Tag Archives: superannuation

Setting up SMSF Self Managed Superannuation Fund

Decision to set up a SMSF

The decision to establish a Self Managed Superannuation Fund (SMSF) is not easy. This decision requires considerable aforethought but any delay in setting up SMSF allows money in superannuation to build up to a level where the maintenance and set up SMSF costs are effective and sustainable. As a result there is no need to rush your decision.  The second consideration is to be mindful to ensure that the “Self” in SMSF is attainable as, without members attending to the administration themselves, the costs would probably be prohibitive. Were one to require professional advisers to establish and maintain the fund then a SMSF may not be appropriate as it may not remain const effective.  As a result there had been considerable planning and thought about these matters ahead of time.

Costs of Setting up SMSF

As my funds within superannuation amounted to just over $250,000, then on an annual basis, the administration costs were amounting to at least $5,900 per annum. What were the the steps in establishing the fund and what were the costs and process.

The ease with which one is able to establish the fund is remarkable. Online there are many service providers but  cleardocs.com was chosen for a suite of Superannuation (SMSF) documents. Their website included an interface to ASIC to register a corporate trustee as this option was chosen in our circumstances. This choice of a corporate trustee is the subject of a separate post. The cost for the founding legal documents of the Superannuation Trust and Company structure was $397 with a further $469 for ASIC’s fee for the registration of the corporate trustee.

Steps setting up SMSF

The cleardocs website calls for:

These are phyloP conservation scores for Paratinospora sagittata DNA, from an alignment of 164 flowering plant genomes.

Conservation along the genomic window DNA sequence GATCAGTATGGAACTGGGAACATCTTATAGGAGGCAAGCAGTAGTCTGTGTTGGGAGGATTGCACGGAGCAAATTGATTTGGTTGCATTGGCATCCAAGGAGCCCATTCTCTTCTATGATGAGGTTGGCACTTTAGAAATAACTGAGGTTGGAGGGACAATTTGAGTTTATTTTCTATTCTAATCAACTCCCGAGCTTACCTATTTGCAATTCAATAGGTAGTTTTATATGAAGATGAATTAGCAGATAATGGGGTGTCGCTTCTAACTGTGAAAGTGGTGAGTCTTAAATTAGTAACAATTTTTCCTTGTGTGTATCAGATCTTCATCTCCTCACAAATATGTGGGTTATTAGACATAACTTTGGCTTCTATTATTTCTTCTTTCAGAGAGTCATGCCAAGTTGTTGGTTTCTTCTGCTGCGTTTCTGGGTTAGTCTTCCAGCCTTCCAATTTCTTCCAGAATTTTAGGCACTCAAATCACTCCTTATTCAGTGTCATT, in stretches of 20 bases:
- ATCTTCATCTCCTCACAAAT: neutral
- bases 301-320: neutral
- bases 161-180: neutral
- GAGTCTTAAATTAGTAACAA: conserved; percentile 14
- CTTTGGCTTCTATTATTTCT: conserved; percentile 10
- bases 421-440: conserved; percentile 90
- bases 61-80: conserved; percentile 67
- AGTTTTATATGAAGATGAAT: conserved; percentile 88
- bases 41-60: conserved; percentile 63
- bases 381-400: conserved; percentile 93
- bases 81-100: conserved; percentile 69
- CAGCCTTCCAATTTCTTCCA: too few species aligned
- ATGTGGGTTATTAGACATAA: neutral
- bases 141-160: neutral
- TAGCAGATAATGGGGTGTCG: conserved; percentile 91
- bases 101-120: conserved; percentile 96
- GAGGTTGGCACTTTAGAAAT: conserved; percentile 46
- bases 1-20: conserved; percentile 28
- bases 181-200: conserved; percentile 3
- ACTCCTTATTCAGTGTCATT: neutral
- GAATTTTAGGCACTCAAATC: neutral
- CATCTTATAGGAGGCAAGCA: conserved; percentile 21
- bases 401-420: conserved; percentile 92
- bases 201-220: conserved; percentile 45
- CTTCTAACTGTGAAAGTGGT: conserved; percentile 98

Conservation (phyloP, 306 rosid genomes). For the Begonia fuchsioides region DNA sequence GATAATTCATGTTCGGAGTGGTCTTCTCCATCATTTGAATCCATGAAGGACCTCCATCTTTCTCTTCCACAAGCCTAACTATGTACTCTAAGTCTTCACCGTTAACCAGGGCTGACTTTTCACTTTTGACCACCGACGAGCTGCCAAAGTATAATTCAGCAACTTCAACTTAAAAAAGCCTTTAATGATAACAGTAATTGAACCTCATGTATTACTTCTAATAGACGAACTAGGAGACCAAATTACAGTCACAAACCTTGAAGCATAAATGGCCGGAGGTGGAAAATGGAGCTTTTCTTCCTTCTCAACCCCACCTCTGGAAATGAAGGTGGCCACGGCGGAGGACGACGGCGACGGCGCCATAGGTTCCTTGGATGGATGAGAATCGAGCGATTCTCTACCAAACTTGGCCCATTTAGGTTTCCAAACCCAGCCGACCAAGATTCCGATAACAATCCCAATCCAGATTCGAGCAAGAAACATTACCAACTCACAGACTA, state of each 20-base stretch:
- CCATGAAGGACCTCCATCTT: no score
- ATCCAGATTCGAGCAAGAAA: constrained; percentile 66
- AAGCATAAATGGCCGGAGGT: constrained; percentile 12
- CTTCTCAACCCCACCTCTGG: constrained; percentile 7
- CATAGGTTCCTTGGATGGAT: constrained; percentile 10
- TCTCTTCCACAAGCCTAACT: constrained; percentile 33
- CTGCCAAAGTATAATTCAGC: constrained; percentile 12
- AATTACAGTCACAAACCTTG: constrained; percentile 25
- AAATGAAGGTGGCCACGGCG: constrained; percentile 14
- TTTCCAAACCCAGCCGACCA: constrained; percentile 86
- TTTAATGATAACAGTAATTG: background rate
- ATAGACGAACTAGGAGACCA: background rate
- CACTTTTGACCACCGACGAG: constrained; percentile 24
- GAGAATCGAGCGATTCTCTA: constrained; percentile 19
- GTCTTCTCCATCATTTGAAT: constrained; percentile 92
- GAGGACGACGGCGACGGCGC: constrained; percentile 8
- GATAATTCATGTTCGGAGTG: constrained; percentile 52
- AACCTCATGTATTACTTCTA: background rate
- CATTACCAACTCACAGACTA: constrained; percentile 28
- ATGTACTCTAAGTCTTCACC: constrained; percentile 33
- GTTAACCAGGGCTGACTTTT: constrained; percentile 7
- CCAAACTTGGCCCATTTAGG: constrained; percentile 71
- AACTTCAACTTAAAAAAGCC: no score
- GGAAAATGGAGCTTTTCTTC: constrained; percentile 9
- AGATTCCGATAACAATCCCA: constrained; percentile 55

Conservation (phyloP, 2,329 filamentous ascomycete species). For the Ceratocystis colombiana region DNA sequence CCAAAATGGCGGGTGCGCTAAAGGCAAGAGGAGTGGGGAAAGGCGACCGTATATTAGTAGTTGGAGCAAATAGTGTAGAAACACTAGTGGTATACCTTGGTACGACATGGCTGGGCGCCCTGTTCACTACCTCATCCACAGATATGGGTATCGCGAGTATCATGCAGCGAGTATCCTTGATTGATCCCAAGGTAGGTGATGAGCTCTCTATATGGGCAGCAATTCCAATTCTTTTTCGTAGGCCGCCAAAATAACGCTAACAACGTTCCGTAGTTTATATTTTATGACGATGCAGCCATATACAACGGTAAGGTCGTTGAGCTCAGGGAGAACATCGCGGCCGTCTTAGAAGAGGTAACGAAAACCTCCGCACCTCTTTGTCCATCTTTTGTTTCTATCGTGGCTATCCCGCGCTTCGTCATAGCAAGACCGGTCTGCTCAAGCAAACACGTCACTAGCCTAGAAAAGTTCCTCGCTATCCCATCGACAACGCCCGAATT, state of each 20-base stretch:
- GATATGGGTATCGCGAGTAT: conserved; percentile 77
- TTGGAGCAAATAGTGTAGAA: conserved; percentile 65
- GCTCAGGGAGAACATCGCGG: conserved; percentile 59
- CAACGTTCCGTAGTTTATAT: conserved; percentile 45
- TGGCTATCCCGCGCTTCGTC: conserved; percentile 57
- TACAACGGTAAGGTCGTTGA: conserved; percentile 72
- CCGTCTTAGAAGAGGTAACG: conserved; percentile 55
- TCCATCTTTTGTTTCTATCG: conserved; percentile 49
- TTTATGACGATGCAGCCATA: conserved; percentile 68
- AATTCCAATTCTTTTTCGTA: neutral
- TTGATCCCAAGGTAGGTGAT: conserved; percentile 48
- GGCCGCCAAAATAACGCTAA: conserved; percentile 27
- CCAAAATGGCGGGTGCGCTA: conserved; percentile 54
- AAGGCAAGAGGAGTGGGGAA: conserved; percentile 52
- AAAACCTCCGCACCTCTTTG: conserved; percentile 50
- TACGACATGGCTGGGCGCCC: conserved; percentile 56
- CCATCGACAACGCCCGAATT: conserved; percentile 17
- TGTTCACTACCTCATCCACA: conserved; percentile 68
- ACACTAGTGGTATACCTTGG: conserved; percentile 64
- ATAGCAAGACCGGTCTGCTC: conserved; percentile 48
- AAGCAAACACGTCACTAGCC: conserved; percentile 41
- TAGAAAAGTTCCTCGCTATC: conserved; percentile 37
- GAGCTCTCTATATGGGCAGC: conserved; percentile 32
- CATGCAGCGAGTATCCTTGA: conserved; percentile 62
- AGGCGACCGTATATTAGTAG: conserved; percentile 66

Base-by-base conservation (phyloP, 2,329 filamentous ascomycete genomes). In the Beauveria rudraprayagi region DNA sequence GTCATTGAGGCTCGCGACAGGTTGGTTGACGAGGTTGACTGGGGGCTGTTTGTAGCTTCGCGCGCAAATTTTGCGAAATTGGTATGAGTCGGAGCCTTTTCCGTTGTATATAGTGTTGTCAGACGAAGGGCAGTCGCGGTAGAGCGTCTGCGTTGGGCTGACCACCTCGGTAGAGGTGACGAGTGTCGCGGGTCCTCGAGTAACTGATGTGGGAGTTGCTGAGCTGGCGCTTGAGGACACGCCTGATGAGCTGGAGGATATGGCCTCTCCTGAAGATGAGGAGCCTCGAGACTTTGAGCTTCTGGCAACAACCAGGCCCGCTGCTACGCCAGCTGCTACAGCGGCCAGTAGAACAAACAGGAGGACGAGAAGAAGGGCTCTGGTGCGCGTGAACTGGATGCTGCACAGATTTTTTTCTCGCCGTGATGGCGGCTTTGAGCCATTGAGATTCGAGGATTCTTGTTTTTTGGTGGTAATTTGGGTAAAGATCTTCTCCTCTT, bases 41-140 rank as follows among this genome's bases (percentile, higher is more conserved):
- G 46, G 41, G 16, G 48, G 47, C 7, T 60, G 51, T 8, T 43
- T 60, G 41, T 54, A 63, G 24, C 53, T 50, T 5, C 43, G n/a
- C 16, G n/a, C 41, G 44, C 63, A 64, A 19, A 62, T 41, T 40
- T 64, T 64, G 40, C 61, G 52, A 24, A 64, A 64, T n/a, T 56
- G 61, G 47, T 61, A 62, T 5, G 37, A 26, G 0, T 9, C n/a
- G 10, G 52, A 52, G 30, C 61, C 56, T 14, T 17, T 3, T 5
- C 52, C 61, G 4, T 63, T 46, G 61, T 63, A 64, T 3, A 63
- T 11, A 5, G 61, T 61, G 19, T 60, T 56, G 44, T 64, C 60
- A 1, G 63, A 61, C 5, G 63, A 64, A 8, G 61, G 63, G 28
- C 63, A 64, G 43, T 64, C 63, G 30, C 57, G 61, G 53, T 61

• the names of the members of the fund,
  • the trustee company name, addresses, and
  • directors

once provided the Superannuation Trust Documentation Package, consisting of all  legal documents and pre-prepared correspondence is provided.  With the clear guidance online, the detail is easily completed and within minutes the documentation for structure is provided with confirmation of registration of the trustee company instantaneous.

In addition, a Superannuation Fund Establishment Kit is provided. This is very useful and clearly written, setting out all the steps for the proper completion and signing of the documents, and detailing other obligations.

Having received notification of establishment of the corporate trustee then once the trust documents were signed our SMSF was established.  As a result of electronic messaging between ASIC and the Australian Tax Office the fund was also registered with the ATO. This process was simple, very comprehensive and easy navigate and was cost effective.

Next Steps:

Recommended Reading:

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An income stream for life

An income from superannuation lump sum

The following simple story aims to explain the difference between a superannuation lump sum payout  or a lump sum payout from life insurance policy and a regular income.